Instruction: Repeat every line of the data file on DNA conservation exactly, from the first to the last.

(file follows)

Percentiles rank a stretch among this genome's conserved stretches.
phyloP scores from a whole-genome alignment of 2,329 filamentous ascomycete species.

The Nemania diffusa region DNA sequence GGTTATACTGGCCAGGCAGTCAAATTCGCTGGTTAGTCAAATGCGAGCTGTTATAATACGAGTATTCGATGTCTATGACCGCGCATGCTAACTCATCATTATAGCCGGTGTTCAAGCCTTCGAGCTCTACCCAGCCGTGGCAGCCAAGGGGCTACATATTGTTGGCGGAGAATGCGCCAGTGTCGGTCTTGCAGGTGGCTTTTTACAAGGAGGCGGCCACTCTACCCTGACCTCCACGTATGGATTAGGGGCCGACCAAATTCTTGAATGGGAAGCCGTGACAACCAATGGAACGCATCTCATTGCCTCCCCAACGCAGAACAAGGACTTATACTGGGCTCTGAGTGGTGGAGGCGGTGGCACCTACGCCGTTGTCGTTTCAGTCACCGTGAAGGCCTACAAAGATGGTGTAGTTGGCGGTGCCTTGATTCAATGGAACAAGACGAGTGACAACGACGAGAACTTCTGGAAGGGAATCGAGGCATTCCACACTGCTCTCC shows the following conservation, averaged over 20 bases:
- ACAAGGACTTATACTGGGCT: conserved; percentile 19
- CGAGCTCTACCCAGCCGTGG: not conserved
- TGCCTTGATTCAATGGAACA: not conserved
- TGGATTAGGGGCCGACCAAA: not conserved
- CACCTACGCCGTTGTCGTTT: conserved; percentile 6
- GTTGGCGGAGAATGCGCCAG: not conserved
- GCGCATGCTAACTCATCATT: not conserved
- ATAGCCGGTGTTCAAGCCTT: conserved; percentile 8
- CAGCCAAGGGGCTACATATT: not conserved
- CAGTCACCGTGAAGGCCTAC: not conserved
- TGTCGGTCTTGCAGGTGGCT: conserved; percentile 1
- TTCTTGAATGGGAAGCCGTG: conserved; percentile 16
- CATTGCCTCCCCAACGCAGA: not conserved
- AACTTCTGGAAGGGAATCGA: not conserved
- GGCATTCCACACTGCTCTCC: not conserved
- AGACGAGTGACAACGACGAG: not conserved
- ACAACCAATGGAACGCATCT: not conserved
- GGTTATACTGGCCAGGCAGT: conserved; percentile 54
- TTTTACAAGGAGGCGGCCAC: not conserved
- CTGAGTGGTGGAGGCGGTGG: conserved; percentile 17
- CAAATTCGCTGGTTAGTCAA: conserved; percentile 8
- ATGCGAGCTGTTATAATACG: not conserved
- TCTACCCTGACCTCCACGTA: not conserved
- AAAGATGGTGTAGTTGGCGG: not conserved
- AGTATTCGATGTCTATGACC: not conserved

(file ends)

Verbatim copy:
Percentiles rank a stretch among this genome's conserved stretches.
phyloP scores from a whole-genome alignment of 2,329 filamentous ascomycete species.

The Nemania diffusa region DNA sequence GGTTATACTGGCCAGGCAGTCAAATTCGCTGGTTAGTCAAATGCGAGCTGTTATAATACGAGTATTCGATGTCTATGACCGCGCATGCTAACTCATCATTATAGCCGGTGTTCAAGCCTTCGAGCTCTACCCAGCCGTGGCAGCCAAGGGGCTACATATTGTTGGCGGAGAATGCGCCAGTGTCGGTCTTGCAGGTGGCTTTTTACAAGGAGGCGGCCACTCTACCCTGACCTCCACGTATGGATTAGGGGCCGACCAAATTCTTGAATGGGAAGCCGTGACAACCAATGGAACGCATCTCATTGCCTCCCCAACGCAGAACAAGGACTTATACTGGGCTCTGAGTGGTGGAGGCGGTGGCACCTACGCCGTTGTCGTTTCAGTCACCGTGAAGGCCTACAAAGATGGTGTAGTTGGCGGTGCCTTGATTCAATGGAACAAGACGAGTGACAACGACGAGAACTTCTGGAAGGGAATCGAGGCATTCCACACTGCTCTCC shows the following conservation, averaged over 20 bases:
- ACAAGGACTTATACTGGGCT: conserved; percentile 19
- CGAGCTCTACCCAGCCGTGG: not conserved
- TGCCTTGATTCAATGGAACA: not conserved
- TGGATTAGGGGCCGACCAAA: not conserved
- CACCTACGCCGTTGTCGTTT: conserved; percentile 6
- GTTGGCGGAGAATGCGCCAG: not conserved
- GCGCATGCTAACTCATCATT: not conserved
- ATAGCCGGTGTTCAAGCCTT: conserved; percentile 8
- CAGCCAAGGGGCTACATATT: not conserved
- CAGTCACCGTGAAGGCCTAC: not conserved
- TGTCGGTCTTGCAGGTGGCT: conserved; percentile 1
- TTCTTGAATGGGAAGCCGTG: conserved; percentile 16
- CATTGCCTCCCCAACGCAGA: not conserved
- AACTTCTGGAAGGGAATCGA: not conserved
- GGCATTCCACACTGCTCTCC: not conserved
- AGACGAGTGACAACGACGAG: not conserved
- ACAACCAATGGAACGCATCT: not conserved
- GGTTATACTGGCCAGGCAGT: conserved; percentile 54
- TTTTACAAGGAGGCGGCCAC: not conserved
- CTGAGTGGTGGAGGCGGTGG: conserved; percentile 17
- CAAATTCGCTGGTTAGTCAA: conserved; percentile 8
- ATGCGAGCTGTTATAATACG: not conserved
- TCTACCCTGACCTCCACGTA: not conserved
- AAAGATGGTGTAGTTGGCGG: not conserved
- AGTATTCGATGTCTATGACC: not conserved